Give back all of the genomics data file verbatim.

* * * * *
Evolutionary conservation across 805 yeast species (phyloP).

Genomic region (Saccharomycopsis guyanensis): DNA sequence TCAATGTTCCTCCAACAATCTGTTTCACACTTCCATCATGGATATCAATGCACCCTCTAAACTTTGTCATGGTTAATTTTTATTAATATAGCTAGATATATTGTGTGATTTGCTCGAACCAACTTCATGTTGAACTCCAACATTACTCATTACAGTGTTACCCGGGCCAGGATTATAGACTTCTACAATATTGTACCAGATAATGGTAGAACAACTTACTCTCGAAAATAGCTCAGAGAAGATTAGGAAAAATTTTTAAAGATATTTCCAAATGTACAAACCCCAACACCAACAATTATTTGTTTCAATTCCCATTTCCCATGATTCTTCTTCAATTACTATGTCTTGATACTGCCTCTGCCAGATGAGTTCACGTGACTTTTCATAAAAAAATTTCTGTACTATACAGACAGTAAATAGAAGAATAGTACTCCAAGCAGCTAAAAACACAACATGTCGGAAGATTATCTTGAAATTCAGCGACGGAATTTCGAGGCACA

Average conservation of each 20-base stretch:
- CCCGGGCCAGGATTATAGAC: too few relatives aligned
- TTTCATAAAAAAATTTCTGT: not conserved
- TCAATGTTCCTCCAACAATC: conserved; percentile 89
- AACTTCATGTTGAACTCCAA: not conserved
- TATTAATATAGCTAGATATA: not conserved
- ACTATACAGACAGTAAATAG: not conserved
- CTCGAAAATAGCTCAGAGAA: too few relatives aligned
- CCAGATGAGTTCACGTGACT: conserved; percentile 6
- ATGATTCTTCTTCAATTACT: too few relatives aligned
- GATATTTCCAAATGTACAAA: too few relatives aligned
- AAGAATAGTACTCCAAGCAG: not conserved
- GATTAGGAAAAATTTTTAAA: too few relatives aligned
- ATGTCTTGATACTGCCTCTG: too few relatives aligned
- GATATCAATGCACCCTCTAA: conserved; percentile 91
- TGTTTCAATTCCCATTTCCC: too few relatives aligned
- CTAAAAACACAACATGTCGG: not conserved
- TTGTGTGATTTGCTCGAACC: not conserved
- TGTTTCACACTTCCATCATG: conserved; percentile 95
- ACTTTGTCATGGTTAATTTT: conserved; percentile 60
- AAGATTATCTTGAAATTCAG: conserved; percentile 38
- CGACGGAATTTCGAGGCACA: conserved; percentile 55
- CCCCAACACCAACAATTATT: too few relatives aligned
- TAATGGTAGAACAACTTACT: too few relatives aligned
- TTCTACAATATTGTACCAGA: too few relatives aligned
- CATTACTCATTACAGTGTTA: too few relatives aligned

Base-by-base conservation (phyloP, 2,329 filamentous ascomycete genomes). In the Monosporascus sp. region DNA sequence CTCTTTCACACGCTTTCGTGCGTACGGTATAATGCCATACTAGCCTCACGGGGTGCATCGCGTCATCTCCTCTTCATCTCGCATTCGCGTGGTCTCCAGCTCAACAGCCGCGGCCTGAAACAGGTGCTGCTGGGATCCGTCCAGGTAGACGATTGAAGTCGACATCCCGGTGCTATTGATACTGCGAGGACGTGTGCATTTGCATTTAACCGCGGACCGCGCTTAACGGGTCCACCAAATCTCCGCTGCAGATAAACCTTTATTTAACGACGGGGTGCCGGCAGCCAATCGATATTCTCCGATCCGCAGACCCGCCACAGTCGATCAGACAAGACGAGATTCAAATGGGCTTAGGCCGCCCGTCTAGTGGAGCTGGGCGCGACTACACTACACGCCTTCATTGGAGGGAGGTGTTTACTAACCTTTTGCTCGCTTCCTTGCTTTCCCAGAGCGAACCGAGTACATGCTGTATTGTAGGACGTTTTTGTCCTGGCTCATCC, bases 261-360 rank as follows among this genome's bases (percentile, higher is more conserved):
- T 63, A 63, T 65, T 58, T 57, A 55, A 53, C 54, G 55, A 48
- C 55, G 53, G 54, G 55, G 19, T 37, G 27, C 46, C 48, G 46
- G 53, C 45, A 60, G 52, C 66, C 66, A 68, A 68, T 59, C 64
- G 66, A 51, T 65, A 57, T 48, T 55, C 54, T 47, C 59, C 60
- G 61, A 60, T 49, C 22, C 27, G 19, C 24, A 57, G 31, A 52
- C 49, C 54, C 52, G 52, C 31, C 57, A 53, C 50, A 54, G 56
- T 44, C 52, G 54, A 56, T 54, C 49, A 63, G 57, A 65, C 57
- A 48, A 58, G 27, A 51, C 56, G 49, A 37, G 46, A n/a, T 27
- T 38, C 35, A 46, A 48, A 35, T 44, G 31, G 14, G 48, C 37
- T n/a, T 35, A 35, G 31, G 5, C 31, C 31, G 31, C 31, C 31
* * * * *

Evolutionary conservation across 805 yeast species (phyloP).

Genomic region (Saccharomycopsis guyanensis): DNA sequence TCAATGTTCCTCCAACAATCTGTTTCACACTTCCATCATGGATATCAATGCACCCTCTAAACTTTGTCATGGTTAATTTTTATTAATATAGCTAGATATATTGTGTGATTTGCTCGAACCAACTTCATGTTGAACTCCAACATTACTCATTACAGTGTTACCCGGGCCAGGATTATAGACTTCTACAATATTGTACCAGATAATGGTAGAACAACTTACTCTCGAAAATAGCTCAGAGAAGATTAGGAAAAATTTTTAAAGATATTTCCAAATGTACAAACCCCAACACCAACAATTATTTGTTTCAATTCCCATTTCCCATGATTCTTCTTCAATTACTATGTCTTGATACTGCCTCTGCCAGATGAGTTCACGTGACTTTTCATAAAAAAATTTCTGTACTATACAGACAGTAAATAGAAGAATAGTACTCCAAGCAGCTAAAAACACAACATGTCGGAAGATTATCTTGAAATTCAGCGACGGAATTTCGAGGCACA

Average conservation of each 20-base stretch:
- CCCGGGCCAGGATTATAGAC: too few relatives aligned
- TTTCATAAAAAAATTTCTGT: not conserved
- TCAATGTTCCTCCAACAATC: conserved; percentile 89
- AACTTCATGTTGAACTCCAA: not conserved
- TATTAATATAGCTAGATATA: not conserved
- ACTATACAGACAGTAAATAG: not conserved
- CTCGAAAATAGCTCAGAGAA: too few relatives aligned
- CCAGATGAGTTCACGTGACT: conserved; percentile 6
- ATGATTCTTCTTCAATTACT: too few relatives aligned
- GATATTTCCAAATGTACAAA: too few relatives aligned
- AAGAATAGTACTCCAAGCAG: not conserved
- GATTAGGAAAAATTTTTAAA: too few relatives aligned
- ATGTCTTGATACTGCCTCTG: too few relatives aligned
- GATATCAATGCACCCTCTAA: conserved; percentile 91
- TGTTTCAATTCCCATTTCCC: too few relatives aligned
- CTAAAAACACAACATGTCGG: not conserved
- TTGTGTGATTTGCTCGAACC: not conserved
- TGTTTCACACTTCCATCATG: conserved; percentile 95
- ACTTTGTCATGGTTAATTTT: conserved; percentile 60
- AAGATTATCTTGAAATTCAG: conserved; percentile 38
- CGACGGAATTTCGAGGCACA: conserved; percentile 55
- CCCCAACACCAACAATTATT: too few relatives aligned
- TAATGGTAGAACAACTTACT: too few relatives aligned
- TTCTACAATATTGTACCAGA: too few relatives aligned
- CATTACTCATTACAGTGTTA: too few relatives aligned

Base-by-base conservation (phyloP, 2,329 filamentous ascomycete genomes). In the Monosporascus sp. region DNA sequence CTCTTTCACACGCTTTCGTGCGTACGGTATAATGCCATACTAGCCTCACGGGGTGCATCGCGTCATCTCCTCTTCATCTCGCATTCGCGTGGTCTCCAGCTCAACAGCCGCGGCCTGAAACAGGTGCTGCTGGGATCCGTCCAGGTAGACGATTGAAGTCGACATCCCGGTGCTATTGATACTGCGAGGACGTGTGCATTTGCATTTAACCGCGGACCGCGCTTAACGGGTCCACCAAATCTCCGCTGCAGATAAACCTTTATTTAACGACGGGGTGCCGGCAGCCAATCGATATTCTCCGATCCGCAGACCCGCCACAGTCGATCAGACAAGACGAGATTCAAATGGGCTTAGGCCGCCCGTCTAGTGGAGCTGGGCGCGACTACACTACACGCCTTCATTGGAGGGAGGTGTTTACTAACCTTTTGCTCGCTTCCTTGCTTTCCCAGAGCGAACCGAGTACATGCTGTATTGTAGGACGTTTTTGTCCTGGCTCATCC, bases 261-360 rank as follows among this genome's bases (percentile, higher is more conserved):
- T 63, A 63, T 65, T 58, T 57, A 55, A 53, C 54, G 55, A 48
- C 55, G 53, G 54, G 55, G 19, T 37, G 27, C 46, C 48, G 46
- G 53, C 45, A 60, G 52, C 66, C 66, A 68, A 68, T 59, C 64
- G 66, A 51, T 65, A 57, T 48, T 55, C 54, T 47, C 59, C 60
- G 61, A 60, T 49, C 22, C 27, G 19, C 24, A 57, G 31, A 52
- C 49, C 54, C 52, G 52, C 31, C 57, A 53, C 50, A 54, G 56
- T 44, C 52, G 54, A 56, T 54, C 49, A 63, G 57, A 65, C 57
- A 48, A 58, G 27, A 51, C 56, G 49, A 37, G 46, A n/a, T 27
- T 38, C 35, A 46, A 48, A 35, T 44, G 31, G 14, G 48, C 37
- T n/a, T 35, A 35, G 31, G 5, C 31, C 31, G 31, C 31, C 31